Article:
Take some time to consider the mating load and length of joining for your bulls. A structurally sound bull in working condition with a Fat Score of 2.5 - 3.5 should comfortably handle a joining period of 9 to 12 weeks. In terms of a mating load, bulls in this condition and with good structural soundness should be mated at the rate of 3 bulls per 100 cows.
If your plan is to single sire mate, that is one bull to a group of cows, you need to consider the following things:
* Don't overload your bulls with too many cows. More than 40 is putting a lot of pressure on him and some cows may get missed
* Consider your paddock size. If the paddocks are too big or have undulating terrain or timber and vegetation your bull could miss some cows
*Check your bull regularly and have a back up ready to replace him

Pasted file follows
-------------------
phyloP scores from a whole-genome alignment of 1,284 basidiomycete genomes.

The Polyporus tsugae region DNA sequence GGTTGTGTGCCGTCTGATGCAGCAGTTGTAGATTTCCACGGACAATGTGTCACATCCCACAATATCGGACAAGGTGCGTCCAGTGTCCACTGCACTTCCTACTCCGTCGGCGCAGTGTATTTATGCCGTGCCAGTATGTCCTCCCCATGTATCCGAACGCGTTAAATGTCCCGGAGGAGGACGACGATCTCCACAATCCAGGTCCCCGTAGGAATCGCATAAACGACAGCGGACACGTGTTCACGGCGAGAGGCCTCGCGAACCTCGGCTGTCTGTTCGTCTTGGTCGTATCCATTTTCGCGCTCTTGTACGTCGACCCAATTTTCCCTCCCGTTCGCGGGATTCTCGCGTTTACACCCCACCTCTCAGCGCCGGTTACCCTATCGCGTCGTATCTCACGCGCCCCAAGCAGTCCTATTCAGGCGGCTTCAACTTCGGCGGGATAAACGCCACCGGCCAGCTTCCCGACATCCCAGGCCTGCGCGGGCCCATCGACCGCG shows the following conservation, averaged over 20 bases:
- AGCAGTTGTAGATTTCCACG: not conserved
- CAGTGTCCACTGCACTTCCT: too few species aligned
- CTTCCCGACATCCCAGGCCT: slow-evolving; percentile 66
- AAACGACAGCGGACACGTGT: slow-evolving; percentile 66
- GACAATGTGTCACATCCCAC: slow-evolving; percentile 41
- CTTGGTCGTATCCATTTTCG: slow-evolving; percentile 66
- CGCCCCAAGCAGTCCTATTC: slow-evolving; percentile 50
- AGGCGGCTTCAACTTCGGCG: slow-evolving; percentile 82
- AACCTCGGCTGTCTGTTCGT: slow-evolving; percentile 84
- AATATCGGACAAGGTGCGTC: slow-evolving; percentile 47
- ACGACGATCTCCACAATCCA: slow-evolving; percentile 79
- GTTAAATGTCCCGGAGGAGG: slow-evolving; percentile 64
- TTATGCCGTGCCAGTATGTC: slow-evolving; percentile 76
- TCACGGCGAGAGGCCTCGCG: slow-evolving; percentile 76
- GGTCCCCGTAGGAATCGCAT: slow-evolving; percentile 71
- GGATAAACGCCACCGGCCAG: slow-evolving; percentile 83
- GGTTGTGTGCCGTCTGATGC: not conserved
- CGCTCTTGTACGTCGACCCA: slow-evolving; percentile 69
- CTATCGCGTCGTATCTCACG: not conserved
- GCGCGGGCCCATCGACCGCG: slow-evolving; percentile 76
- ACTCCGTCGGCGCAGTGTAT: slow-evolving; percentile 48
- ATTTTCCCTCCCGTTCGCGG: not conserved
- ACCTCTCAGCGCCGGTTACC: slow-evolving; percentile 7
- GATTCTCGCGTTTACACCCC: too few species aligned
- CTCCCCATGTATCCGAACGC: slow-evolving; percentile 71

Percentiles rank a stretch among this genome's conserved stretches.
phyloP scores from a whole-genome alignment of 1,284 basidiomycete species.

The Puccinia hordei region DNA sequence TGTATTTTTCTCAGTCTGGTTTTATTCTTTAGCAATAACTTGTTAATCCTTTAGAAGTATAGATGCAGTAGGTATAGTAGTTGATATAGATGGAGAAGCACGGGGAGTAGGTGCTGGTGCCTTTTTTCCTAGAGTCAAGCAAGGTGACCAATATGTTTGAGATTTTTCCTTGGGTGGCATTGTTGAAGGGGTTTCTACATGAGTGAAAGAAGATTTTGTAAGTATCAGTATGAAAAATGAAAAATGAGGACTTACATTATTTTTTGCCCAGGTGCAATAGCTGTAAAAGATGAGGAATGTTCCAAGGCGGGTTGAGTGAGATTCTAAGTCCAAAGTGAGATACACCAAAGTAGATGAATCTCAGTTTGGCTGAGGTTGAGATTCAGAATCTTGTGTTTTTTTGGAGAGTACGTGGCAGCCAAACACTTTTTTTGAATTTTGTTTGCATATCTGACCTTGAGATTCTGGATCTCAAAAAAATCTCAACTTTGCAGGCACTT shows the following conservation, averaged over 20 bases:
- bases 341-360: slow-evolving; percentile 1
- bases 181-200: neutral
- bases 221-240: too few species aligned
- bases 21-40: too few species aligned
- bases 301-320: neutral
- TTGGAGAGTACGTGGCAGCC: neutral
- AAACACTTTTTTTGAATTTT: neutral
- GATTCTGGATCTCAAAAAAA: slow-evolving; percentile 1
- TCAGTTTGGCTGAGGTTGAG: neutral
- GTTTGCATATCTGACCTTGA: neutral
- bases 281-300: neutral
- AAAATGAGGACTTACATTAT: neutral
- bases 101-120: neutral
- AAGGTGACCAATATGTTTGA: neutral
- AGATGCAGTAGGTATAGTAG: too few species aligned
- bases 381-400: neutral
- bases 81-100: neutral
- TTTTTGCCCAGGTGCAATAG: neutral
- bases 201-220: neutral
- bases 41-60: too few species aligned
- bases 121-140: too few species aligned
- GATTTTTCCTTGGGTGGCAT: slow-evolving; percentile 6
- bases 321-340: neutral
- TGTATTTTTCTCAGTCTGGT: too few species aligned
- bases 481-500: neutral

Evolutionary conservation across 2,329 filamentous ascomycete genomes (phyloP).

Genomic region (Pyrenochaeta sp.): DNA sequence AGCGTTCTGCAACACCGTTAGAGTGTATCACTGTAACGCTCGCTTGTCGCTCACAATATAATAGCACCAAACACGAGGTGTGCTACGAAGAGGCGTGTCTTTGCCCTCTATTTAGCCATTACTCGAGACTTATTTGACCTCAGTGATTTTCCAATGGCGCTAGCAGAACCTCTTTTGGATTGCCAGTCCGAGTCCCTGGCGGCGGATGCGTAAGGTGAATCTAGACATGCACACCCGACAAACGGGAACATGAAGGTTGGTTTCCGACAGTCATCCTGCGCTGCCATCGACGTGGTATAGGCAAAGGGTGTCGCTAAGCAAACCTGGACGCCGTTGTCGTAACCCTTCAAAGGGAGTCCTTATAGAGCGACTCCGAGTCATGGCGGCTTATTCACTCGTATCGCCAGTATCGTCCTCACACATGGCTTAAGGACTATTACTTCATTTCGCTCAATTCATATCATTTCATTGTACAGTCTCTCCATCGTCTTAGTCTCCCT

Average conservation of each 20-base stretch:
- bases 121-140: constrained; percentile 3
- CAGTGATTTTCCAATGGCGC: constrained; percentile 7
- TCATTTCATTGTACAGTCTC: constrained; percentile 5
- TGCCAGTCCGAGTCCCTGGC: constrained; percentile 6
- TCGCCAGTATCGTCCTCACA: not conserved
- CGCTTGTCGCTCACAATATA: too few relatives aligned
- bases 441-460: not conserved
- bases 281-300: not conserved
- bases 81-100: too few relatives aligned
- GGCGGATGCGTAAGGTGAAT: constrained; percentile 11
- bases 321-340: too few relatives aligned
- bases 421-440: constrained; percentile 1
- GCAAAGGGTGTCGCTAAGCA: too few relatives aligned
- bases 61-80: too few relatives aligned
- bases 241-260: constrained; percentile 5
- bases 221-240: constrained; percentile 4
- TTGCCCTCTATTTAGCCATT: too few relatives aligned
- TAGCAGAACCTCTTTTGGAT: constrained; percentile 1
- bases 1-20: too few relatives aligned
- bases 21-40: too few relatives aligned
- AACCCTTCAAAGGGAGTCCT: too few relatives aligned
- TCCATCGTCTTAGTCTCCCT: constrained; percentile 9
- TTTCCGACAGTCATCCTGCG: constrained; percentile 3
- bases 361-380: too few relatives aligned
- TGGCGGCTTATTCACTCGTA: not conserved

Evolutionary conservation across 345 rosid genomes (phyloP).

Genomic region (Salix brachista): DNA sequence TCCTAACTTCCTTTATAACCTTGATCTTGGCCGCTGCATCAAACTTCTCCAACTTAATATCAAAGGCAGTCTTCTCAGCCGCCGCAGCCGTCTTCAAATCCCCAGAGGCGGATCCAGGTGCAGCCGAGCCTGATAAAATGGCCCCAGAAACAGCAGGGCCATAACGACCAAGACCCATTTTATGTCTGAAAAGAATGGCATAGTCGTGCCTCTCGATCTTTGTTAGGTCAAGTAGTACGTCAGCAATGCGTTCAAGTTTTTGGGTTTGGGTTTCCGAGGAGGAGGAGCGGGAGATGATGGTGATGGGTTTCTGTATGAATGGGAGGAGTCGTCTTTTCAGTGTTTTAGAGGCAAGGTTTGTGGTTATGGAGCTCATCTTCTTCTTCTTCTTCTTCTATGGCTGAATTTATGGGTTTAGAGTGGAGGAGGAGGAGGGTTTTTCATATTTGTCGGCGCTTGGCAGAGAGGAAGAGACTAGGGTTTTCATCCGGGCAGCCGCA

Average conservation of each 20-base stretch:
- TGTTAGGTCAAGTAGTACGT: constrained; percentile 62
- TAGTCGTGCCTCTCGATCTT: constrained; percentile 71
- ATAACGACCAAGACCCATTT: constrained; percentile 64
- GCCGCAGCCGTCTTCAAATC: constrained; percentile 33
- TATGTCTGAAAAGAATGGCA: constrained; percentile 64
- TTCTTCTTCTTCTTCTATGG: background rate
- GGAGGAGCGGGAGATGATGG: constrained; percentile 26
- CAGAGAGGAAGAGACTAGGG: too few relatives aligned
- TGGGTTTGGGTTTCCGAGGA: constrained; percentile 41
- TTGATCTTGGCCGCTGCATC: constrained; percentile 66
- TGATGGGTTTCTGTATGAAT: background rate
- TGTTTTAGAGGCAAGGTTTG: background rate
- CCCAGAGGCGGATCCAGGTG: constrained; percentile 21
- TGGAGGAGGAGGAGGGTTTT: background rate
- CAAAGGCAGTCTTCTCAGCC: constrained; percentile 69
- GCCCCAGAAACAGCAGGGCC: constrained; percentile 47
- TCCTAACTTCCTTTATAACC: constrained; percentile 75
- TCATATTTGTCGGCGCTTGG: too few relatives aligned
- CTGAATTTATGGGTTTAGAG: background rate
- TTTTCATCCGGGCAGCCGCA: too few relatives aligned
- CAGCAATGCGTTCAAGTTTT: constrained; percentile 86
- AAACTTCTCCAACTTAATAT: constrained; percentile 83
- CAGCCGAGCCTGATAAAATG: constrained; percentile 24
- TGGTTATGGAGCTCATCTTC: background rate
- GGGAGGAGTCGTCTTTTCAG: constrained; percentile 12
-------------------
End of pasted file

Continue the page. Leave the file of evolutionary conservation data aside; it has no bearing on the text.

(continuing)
These are good guidelines for multiple sire mating. Stick to the 3% bulls to cows, and remember to check them frequently. You need to make sure a bull hasn't injured himself while working, and be prepared to replace an injured bull.
One good trick some people use is to have their replacement bulls running as a group. If there is a need to replace a bull through injury during joining, the whole group of bulls are swapped over. The new bulls should get to work without too much fighting and the other group can be rested or treated for injury if that is an issue.
Keep an eye on all your mating groups. As joining comes to a close, start thinking about how you will bring your bulls out, how you will run them and be prepared to boost their nutritional requirements following their working months.
While many people plan to put bulls out on Melbourne Cup day, which is only next Tuesday, its not too late to make some time to check your bulls and plan for the next few working weeks. If your bulls are ready to work then your joining period will be off to a good start.